Wednesday, June 24, 2009
Mortgage companies not good neighbors make
My wife, Vicky, and I live on a brick street shaded by massive silver maples in a city of approximately 6,000 people in northern Ohio. Apart from the silver maples, which occasionally shed a huge limb and crush a car during a storm, peace and tranquility reign in our neighborhood of 70- to 90-year-old, wood-frame homes. Several of our neighbors use lawn service companies to maintain their properties, but most of them do their own mowing and cleanups. The lots are small, some as small as 50 X 100 ft., so there generally isn’t much to mow or maintain.
The property adjacent to our property, however, is twice the size of ours, and one of the worst eyesores in the city. The couple that lived there for more than 30 years is gone. The woman died of heart failure perhaps five years ago, and her husband suffered a stroke three years ago and was placed in the county home by his children. We miss them. They were good neighbors. Nobody has lived in the home since, and that's the heart of the problem.
Nobody apart from the neighbor on the other side of the property and myself have mowed the lawn, trimmed the shrubs or removed the weeds since then. We shared this chore for more than two years. For all practical purposes the house and property seemed to have been forgotten. Apart from a “for sale” sign placed in the front yard of the property for several months the first year of the home’s vacancy, there’s been no activity there. None. That was until this past April when a contractor showed up and informed us, the nearest neighbors, that he had been hired by a mortgage company (he wouldn’t tell us the name of the company) to maintain the property. He gave us a phone number to call if anything, such as vandalism, happened to the property.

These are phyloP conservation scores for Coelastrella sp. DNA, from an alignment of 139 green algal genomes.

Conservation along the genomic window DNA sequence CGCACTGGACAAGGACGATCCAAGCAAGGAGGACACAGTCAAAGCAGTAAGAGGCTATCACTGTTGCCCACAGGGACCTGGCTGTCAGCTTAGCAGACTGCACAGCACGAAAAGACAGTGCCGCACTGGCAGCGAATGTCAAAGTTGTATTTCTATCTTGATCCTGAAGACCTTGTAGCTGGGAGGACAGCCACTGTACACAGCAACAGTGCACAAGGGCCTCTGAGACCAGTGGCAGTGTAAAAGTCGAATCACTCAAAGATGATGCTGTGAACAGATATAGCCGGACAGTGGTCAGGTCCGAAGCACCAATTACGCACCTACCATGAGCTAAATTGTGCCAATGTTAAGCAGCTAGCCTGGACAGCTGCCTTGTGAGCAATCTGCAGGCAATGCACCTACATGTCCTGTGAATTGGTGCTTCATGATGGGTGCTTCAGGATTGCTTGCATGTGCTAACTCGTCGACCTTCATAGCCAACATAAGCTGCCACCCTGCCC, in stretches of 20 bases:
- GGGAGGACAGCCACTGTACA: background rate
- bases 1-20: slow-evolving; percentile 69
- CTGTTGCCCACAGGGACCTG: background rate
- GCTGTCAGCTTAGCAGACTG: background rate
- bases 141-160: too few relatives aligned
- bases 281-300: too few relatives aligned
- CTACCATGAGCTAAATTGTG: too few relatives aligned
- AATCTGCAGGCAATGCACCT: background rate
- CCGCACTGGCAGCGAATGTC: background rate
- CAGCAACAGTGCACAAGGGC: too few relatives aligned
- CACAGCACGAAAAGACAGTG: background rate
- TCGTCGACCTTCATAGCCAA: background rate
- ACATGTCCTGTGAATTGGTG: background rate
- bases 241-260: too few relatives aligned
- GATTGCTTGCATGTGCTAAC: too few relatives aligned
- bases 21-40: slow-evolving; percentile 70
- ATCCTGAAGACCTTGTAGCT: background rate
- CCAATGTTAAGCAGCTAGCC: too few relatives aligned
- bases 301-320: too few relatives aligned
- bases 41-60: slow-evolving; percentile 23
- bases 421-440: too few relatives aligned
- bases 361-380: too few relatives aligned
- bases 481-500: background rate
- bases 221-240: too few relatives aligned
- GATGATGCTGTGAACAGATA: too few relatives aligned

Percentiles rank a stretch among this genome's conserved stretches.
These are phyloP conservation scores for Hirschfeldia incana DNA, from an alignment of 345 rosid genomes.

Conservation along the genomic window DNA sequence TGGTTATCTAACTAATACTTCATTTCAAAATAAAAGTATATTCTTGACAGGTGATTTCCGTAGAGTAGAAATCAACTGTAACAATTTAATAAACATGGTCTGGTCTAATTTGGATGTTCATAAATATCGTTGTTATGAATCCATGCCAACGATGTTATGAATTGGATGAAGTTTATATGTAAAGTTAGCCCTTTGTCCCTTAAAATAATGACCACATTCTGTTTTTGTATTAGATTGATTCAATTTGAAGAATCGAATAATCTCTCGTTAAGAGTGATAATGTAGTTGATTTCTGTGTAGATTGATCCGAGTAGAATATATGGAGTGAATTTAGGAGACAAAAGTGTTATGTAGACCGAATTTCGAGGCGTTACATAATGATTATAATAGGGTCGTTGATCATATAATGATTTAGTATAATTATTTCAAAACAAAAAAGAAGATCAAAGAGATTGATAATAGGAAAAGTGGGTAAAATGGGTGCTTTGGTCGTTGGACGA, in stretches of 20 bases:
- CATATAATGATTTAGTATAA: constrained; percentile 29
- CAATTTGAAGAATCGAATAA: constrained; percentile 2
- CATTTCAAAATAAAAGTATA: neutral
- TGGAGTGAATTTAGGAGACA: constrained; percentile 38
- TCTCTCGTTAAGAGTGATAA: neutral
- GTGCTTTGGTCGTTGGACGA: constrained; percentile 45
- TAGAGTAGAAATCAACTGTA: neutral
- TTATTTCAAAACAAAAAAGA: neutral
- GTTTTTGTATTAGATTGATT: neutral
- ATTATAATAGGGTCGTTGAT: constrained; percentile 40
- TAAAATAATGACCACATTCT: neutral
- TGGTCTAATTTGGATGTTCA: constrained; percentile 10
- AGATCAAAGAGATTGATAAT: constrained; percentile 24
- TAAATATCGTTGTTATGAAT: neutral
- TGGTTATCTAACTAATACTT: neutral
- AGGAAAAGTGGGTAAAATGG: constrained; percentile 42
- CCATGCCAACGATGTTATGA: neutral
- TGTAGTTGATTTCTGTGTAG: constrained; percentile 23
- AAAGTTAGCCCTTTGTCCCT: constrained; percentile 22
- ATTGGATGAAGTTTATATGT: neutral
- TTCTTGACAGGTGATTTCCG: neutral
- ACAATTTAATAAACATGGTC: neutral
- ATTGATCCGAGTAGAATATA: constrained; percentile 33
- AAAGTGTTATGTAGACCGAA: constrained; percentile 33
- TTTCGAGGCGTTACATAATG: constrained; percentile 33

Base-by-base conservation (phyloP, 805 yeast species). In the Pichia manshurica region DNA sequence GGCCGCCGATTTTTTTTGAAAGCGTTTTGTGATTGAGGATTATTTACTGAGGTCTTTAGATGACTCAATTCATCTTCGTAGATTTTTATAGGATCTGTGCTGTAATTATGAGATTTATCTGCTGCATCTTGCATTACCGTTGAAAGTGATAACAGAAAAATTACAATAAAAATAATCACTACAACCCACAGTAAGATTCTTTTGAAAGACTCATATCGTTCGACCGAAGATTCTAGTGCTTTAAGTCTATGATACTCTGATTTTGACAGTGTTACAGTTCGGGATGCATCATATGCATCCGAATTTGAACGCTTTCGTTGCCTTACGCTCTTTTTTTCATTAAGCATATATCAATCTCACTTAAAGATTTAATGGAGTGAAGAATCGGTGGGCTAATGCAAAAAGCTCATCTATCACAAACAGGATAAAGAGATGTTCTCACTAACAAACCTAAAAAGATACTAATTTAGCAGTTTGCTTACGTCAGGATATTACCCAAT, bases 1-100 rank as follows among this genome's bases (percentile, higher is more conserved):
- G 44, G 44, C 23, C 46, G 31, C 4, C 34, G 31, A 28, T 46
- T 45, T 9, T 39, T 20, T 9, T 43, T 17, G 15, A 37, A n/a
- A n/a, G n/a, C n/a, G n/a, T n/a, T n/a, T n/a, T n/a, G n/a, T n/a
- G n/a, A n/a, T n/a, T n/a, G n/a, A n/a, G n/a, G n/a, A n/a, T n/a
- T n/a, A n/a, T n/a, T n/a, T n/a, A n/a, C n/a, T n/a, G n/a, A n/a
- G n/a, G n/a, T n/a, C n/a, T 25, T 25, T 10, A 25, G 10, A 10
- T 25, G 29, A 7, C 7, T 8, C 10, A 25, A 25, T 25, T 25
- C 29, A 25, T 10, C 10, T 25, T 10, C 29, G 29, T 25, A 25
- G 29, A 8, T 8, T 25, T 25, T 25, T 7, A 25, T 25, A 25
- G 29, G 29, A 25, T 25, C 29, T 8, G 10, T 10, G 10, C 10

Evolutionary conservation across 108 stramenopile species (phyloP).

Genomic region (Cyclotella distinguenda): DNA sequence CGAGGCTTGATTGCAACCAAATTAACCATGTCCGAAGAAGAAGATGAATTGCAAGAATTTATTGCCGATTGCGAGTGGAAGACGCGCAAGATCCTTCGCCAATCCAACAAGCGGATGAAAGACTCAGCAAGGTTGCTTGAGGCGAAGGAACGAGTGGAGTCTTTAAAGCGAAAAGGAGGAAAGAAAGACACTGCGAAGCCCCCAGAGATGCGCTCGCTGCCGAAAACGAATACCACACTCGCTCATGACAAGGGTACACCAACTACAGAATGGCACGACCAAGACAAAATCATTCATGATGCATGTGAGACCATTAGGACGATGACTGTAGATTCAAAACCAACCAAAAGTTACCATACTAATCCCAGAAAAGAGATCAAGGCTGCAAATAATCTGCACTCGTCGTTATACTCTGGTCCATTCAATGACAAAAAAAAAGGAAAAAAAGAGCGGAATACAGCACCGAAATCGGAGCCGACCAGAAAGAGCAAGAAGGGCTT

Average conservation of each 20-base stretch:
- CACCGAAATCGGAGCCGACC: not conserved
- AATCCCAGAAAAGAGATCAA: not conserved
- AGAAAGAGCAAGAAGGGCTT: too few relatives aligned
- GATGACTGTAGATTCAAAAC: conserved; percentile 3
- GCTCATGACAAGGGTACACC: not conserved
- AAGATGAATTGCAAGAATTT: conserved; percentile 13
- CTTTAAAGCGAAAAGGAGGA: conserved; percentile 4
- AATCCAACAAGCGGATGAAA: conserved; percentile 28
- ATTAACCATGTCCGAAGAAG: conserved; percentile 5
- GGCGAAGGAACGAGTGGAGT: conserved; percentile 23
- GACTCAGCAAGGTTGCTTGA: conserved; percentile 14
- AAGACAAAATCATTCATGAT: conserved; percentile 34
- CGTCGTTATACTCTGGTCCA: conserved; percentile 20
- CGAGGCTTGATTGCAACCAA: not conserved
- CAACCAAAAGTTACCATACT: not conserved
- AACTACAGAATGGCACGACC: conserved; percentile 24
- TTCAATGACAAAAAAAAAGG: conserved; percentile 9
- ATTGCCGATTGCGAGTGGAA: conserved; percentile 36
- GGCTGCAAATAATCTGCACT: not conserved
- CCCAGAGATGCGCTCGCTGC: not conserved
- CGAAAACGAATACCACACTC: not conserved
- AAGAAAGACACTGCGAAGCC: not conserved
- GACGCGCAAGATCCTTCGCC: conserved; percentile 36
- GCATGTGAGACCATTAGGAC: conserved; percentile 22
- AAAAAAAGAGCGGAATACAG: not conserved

He also informed us that his company had been contracted to mow and maintain 600 properties, most of them, we surmised from our brief conversation, wards of banks or mortgage companies.
He also informed us NOT to mow the property anymore.
“The mortgage company doesn’t want ANYONE on the property,” he said as friendly as he could.
More than six weeks later, nobody has mowed the property, that is apart from a scout leader and his son, who cut the front yard two weeks ago, an act of community service. Even they viewed mowing the back of the property, trimming overgrown hedges and cutting down the huge weeds growing alongside the property’s fence and house as more of a job than they cared to tackle.
When we called the number given to us by the contractor to report a gutter falling from the house and also the disintegrating condition of the property, we were assured both would be taken care of. The lady answering our call again warned us NOT to mow or ENTER the property. And no, she would not tell us the name of the mortgage company responsible for the home.
If you’re a contractor and you’ve read this far, share your experiences in maintaining foreclosed properties owned by banks or mortgage companies.
Has it been a profitable experience? Or a pain you know where?? — Ron Hall